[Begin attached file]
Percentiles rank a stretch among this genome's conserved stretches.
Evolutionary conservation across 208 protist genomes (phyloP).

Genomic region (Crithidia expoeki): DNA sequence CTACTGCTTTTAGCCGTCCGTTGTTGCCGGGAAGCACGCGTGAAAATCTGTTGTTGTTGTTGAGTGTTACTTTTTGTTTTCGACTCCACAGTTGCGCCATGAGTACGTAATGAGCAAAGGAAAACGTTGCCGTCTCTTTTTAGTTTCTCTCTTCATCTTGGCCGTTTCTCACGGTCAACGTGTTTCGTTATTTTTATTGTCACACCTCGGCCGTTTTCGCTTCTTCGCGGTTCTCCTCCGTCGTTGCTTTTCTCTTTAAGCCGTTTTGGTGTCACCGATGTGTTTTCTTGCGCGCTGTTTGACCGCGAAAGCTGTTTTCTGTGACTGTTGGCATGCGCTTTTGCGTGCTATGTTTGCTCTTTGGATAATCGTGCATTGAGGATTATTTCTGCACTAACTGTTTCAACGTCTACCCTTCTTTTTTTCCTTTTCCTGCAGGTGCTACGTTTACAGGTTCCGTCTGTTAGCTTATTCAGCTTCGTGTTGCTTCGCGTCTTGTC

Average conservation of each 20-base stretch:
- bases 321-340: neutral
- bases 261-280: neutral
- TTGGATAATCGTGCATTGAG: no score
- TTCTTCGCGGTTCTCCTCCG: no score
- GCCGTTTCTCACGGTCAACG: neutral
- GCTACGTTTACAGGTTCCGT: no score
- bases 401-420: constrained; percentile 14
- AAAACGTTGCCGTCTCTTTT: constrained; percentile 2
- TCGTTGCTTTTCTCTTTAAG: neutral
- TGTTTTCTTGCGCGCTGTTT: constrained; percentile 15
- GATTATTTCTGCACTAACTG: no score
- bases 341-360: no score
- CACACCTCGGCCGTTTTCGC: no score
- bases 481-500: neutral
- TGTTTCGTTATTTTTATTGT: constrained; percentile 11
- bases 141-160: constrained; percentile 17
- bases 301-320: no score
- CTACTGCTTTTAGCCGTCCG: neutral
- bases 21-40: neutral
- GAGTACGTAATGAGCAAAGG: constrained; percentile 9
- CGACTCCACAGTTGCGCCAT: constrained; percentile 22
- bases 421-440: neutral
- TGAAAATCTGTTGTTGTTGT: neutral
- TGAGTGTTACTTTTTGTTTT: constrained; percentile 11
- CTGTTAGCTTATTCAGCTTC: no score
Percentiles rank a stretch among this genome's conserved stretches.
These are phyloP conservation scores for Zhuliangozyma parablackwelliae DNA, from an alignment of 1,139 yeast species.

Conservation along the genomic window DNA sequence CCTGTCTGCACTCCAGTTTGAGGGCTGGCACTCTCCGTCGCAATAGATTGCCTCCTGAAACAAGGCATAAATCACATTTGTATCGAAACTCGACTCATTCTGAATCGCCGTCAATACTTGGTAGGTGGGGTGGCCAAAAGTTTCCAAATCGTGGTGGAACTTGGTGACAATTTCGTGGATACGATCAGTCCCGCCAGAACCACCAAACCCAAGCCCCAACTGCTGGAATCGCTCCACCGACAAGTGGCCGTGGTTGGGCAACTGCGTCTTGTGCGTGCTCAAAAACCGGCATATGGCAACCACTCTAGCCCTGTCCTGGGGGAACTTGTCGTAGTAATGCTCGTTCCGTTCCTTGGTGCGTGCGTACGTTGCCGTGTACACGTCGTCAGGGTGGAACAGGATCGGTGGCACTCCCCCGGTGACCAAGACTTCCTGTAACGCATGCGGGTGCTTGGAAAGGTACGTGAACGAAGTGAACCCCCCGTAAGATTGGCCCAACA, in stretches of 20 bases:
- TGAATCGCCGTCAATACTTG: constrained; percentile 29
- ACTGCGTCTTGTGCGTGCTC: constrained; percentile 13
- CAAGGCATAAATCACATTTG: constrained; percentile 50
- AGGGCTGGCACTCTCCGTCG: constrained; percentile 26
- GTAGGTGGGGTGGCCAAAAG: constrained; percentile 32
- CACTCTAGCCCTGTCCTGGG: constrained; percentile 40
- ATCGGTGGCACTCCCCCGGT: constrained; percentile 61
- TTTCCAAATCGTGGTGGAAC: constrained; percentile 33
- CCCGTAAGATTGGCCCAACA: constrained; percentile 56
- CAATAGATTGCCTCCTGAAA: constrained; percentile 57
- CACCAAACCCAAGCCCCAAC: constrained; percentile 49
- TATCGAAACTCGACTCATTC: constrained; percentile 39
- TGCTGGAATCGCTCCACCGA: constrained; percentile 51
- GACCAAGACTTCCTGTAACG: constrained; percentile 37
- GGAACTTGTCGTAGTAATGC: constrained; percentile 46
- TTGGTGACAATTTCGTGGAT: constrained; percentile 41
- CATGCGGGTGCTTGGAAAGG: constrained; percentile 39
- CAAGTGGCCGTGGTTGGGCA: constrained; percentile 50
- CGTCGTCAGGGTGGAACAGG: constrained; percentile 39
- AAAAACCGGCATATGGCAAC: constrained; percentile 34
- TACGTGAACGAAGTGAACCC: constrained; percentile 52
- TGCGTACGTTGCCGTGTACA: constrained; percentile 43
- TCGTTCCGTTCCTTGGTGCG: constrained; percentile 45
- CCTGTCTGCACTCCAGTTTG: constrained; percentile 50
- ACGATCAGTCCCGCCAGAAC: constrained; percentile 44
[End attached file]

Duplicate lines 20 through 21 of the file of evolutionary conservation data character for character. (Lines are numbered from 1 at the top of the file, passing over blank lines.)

- bases 141-160: constrained; percentile 17
- bases 301-320: no score